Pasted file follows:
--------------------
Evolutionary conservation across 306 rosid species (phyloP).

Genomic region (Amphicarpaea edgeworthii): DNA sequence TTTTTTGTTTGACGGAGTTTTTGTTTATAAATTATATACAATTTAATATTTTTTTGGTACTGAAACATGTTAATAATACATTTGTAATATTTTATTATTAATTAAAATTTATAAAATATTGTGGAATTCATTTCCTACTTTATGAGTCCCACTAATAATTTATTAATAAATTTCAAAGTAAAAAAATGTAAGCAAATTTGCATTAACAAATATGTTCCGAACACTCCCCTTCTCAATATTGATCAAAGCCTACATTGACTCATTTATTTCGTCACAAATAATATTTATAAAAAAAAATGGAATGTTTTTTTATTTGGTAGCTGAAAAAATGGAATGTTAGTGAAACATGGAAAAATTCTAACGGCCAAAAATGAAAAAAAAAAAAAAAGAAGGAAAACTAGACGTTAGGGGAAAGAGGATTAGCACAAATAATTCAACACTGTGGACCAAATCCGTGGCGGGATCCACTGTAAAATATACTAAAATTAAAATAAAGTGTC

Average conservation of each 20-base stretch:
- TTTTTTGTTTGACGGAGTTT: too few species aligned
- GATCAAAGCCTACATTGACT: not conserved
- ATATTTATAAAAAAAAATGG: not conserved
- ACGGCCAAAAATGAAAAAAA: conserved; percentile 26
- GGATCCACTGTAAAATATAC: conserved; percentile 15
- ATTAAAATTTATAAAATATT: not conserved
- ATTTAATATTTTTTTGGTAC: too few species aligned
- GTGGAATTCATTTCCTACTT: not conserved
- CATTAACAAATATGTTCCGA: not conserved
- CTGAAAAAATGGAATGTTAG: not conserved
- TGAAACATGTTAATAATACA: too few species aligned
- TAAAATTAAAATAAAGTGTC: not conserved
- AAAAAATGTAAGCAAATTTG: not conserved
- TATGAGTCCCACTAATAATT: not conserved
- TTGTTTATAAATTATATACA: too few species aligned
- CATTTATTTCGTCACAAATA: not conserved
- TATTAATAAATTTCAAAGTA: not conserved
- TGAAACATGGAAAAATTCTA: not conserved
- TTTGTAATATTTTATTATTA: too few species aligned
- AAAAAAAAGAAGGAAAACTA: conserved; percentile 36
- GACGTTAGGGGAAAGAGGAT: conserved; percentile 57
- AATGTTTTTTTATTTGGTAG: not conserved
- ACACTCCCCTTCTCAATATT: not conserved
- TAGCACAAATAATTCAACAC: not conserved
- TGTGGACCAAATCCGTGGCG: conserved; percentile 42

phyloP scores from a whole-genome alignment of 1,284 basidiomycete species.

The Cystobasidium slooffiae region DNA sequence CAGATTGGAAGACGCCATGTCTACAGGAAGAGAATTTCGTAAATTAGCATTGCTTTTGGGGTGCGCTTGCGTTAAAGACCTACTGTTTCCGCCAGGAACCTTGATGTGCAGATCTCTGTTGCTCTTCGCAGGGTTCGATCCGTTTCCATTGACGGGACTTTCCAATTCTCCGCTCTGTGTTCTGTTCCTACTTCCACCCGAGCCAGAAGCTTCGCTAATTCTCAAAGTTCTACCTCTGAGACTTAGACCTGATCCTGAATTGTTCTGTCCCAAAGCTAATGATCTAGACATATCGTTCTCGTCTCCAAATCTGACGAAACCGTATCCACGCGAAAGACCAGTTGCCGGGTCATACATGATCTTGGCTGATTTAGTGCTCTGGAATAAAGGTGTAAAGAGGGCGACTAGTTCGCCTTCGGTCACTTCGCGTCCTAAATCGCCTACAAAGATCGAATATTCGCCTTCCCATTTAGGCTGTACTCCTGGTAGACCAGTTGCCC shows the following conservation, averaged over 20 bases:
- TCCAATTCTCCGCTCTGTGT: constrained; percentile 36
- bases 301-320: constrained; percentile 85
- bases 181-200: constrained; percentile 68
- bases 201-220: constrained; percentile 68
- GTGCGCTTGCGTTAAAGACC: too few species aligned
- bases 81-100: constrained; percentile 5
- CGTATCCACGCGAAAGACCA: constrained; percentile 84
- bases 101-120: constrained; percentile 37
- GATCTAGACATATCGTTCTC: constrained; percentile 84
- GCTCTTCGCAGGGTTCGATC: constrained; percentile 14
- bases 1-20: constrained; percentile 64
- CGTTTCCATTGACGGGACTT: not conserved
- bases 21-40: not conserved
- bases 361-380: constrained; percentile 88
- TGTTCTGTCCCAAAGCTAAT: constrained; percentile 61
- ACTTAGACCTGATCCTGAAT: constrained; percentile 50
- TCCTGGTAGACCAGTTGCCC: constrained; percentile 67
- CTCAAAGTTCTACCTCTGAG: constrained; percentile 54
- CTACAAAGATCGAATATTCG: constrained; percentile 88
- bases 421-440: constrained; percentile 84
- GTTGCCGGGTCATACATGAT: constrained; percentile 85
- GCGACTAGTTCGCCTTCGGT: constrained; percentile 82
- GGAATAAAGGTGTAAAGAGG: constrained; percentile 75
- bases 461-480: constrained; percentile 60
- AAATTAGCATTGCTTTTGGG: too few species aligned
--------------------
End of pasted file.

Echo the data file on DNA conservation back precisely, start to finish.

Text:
Evolutionary conservation across 306 rosid species (phyloP).

Genomic region (Amphicarpaea edgeworthii): DNA sequence TTTTTTGTTTGACGGAGTTTTTGTTTATAAATTATATACAATTTAATATTTTTTTGGTACTGAAACATGTTAATAATACATTTGTAATATTTTATTATTAATTAAAATTTATAAAATATTGTGGAATTCATTTCCTACTTTATGAGTCCCACTAATAATTTATTAATAAATTTCAAAGTAAAAAAATGTAAGCAAATTTGCATTAACAAATATGTTCCGAACACTCCCCTTCTCAATATTGATCAAAGCCTACATTGACTCATTTATTTCGTCACAAATAATATTTATAAAAAAAAATGGAATGTTTTTTTATTTGGTAGCTGAAAAAATGGAATGTTAGTGAAACATGGAAAAATTCTAACGGCCAAAAATGAAAAAAAAAAAAAAAGAAGGAAAACTAGACGTTAGGGGAAAGAGGATTAGCACAAATAATTCAACACTGTGGACCAAATCCGTGGCGGGATCCACTGTAAAATATACTAAAATTAAAATAAAGTGTC

Average conservation of each 20-base stretch:
- TTTTTTGTTTGACGGAGTTT: too few species aligned
- GATCAAAGCCTACATTGACT: not conserved
- ATATTTATAAAAAAAAATGG: not conserved
- ACGGCCAAAAATGAAAAAAA: conserved; percentile 26
- GGATCCACTGTAAAATATAC: conserved; percentile 15
- ATTAAAATTTATAAAATATT: not conserved
- ATTTAATATTTTTTTGGTAC: too few species aligned
- GTGGAATTCATTTCCTACTT: not conserved
- CATTAACAAATATGTTCCGA: not conserved
- CTGAAAAAATGGAATGTTAG: not conserved
- TGAAACATGTTAATAATACA: too few species aligned
- TAAAATTAAAATAAAGTGTC: not conserved
- AAAAAATGTAAGCAAATTTG: not conserved
- TATGAGTCCCACTAATAATT: not conserved
- TTGTTTATAAATTATATACA: too few species aligned
- CATTTATTTCGTCACAAATA: not conserved
- TATTAATAAATTTCAAAGTA: not conserved
- TGAAACATGGAAAAATTCTA: not conserved
- TTTGTAATATTTTATTATTA: too few species aligned
- AAAAAAAAGAAGGAAAACTA: conserved; percentile 36
- GACGTTAGGGGAAAGAGGAT: conserved; percentile 57
- AATGTTTTTTTATTTGGTAG: not conserved
- ACACTCCCCTTCTCAATATT: not conserved
- TAGCACAAATAATTCAACAC: not conserved
- TGTGGACCAAATCCGTGGCG: conserved; percentile 42

phyloP scores from a whole-genome alignment of 1,284 basidiomycete species.

The Cystobasidium slooffiae region DNA sequence CAGATTGGAAGACGCCATGTCTACAGGAAGAGAATTTCGTAAATTAGCATTGCTTTTGGGGTGCGCTTGCGTTAAAGACCTACTGTTTCCGCCAGGAACCTTGATGTGCAGATCTCTGTTGCTCTTCGCAGGGTTCGATCCGTTTCCATTGACGGGACTTTCCAATTCTCCGCTCTGTGTTCTGTTCCTACTTCCACCCGAGCCAGAAGCTTCGCTAATTCTCAAAGTTCTACCTCTGAGACTTAGACCTGATCCTGAATTGTTCTGTCCCAAAGCTAATGATCTAGACATATCGTTCTCGTCTCCAAATCTGACGAAACCGTATCCACGCGAAAGACCAGTTGCCGGGTCATACATGATCTTGGCTGATTTAGTGCTCTGGAATAAAGGTGTAAAGAGGGCGACTAGTTCGCCTTCGGTCACTTCGCGTCCTAAATCGCCTACAAAGATCGAATATTCGCCTTCCCATTTAGGCTGTACTCCTGGTAGACCAGTTGCCC shows the following conservation, averaged over 20 bases:
- TCCAATTCTCCGCTCTGTGT: constrained; percentile 36
- bases 301-320: constrained; percentile 85
- bases 181-200: constrained; percentile 68
- bases 201-220: constrained; percentile 68
- GTGCGCTTGCGTTAAAGACC: too few species aligned
- bases 81-100: constrained; percentile 5
- CGTATCCACGCGAAAGACCA: constrained; percentile 84
- bases 101-120: constrained; percentile 37
- GATCTAGACATATCGTTCTC: constrained; percentile 84
- GCTCTTCGCAGGGTTCGATC: constrained; percentile 14
- bases 1-20: constrained; percentile 64
- CGTTTCCATTGACGGGACTT: not conserved
- bases 21-40: not conserved
- bases 361-380: constrained; percentile 88
- TGTTCTGTCCCAAAGCTAAT: constrained; percentile 61
- ACTTAGACCTGATCCTGAAT: constrained; percentile 50
- TCCTGGTAGACCAGTTGCCC: constrained; percentile 67
- CTCAAAGTTCTACCTCTGAG: constrained; percentile 54
- CTACAAAGATCGAATATTCG: constrained; percentile 88
- bases 421-440: constrained; percentile 84
- GTTGCCGGGTCATACATGAT: constrained; percentile 85
- GCGACTAGTTCGCCTTCGGT: constrained; percentile 82
- GGAATAAAGGTGTAAAGAGG: constrained; percentile 75
- bases 461-480: constrained; percentile 60
- AAATTAGCATTGCTTTTGGG: too few species aligned